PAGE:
The opioid epidemic and substance use disorders are a public health crisis that is devastating our country? The misuse of and addiction to opioids, including prescription pain relievers, heroin, and synthetic opioids such as: fentanyl, hydrocodone, oxycodone, oxymorphone, codeine, morphine, and methadone is a serious national crisis that affects public health as well as social and economic wellbeing. When taken as directed and for a short period of time, opioids can manage pain effectively. With long-term use, people need to be screened and monitored because a fraction of those treated will develop an addiction disorder, abuse the drugs, or give them to others. According to Kessler, et al, 2005, 1 in 7 people will develop a substance use disorder at some point in their lives. The National Survey on Drug Use and Health reported that in 2017 an estimated 21 million Americans, more than the number of people who have all cancers combined, suffered from a substance use disorder involving alcohol or drugs, of which only 4 million received treatment, that is approximately 19% of those who needed it.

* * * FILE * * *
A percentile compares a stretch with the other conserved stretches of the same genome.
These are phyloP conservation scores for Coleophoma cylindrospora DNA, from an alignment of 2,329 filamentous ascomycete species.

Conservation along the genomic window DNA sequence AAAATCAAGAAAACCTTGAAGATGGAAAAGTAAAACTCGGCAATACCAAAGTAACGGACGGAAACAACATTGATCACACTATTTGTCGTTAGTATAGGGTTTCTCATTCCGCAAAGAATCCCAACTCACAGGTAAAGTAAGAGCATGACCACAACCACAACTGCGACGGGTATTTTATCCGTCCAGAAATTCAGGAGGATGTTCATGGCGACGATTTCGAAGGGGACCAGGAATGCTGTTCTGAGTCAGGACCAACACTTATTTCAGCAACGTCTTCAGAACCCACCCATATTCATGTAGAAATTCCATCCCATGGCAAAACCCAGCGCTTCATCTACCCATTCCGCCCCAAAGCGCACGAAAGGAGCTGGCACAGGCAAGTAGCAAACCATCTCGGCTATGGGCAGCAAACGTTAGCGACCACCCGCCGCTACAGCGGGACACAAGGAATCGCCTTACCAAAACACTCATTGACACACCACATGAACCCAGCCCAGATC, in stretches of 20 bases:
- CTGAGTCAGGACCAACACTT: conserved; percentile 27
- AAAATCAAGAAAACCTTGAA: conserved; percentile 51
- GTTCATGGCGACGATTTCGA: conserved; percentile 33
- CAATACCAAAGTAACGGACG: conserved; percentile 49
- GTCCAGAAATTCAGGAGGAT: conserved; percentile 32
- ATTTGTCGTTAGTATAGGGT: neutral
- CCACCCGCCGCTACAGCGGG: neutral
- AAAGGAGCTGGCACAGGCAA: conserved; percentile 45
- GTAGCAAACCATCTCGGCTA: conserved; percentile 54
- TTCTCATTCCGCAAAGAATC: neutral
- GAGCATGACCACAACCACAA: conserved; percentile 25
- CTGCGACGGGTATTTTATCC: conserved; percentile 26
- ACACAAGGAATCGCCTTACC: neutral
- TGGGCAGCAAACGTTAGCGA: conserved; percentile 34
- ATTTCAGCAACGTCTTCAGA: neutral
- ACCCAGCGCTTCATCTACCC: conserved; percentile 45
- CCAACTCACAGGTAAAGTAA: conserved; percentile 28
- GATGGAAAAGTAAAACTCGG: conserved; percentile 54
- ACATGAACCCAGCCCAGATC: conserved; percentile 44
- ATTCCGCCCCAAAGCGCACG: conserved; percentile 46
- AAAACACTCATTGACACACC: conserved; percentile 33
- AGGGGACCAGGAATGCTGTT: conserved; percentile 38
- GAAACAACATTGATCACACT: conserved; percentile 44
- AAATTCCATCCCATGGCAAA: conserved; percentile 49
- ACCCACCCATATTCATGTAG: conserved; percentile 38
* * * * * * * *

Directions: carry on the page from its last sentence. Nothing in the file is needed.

About 48,000 US drug overdose deaths involved opioids in 2017. Naloxone is a life-saving medication that can reverse the effects of an opioid overdose. Co-prescribing it is recommended for patients at risk for opioid overdose. However, not enough of the drug is being prescribed.
Major changes in opioid and naloxone dispensing occurred from 2017 to 2018.
THE OPIOID EPIDEMIC IN NUMBERS:
The U.S. Department of Health & Human Services lists the following as the opioid epidemic in numbers:
80% -- Nearly 80% of heroin users reported misusing prescription opioids prior to heroin.
130+ -- 130+ people a day die from opioid-related drug overdoses.
14,000+ -- There are 14,000+ substance abuse facilities in the U.S.
"The way we as a society view and address opioid use disorder must change—individual lives and the health of our nation depend on it" Jerome M. Adams, M.D., M.P.H. U.S. Surgeon General, May 14, 2019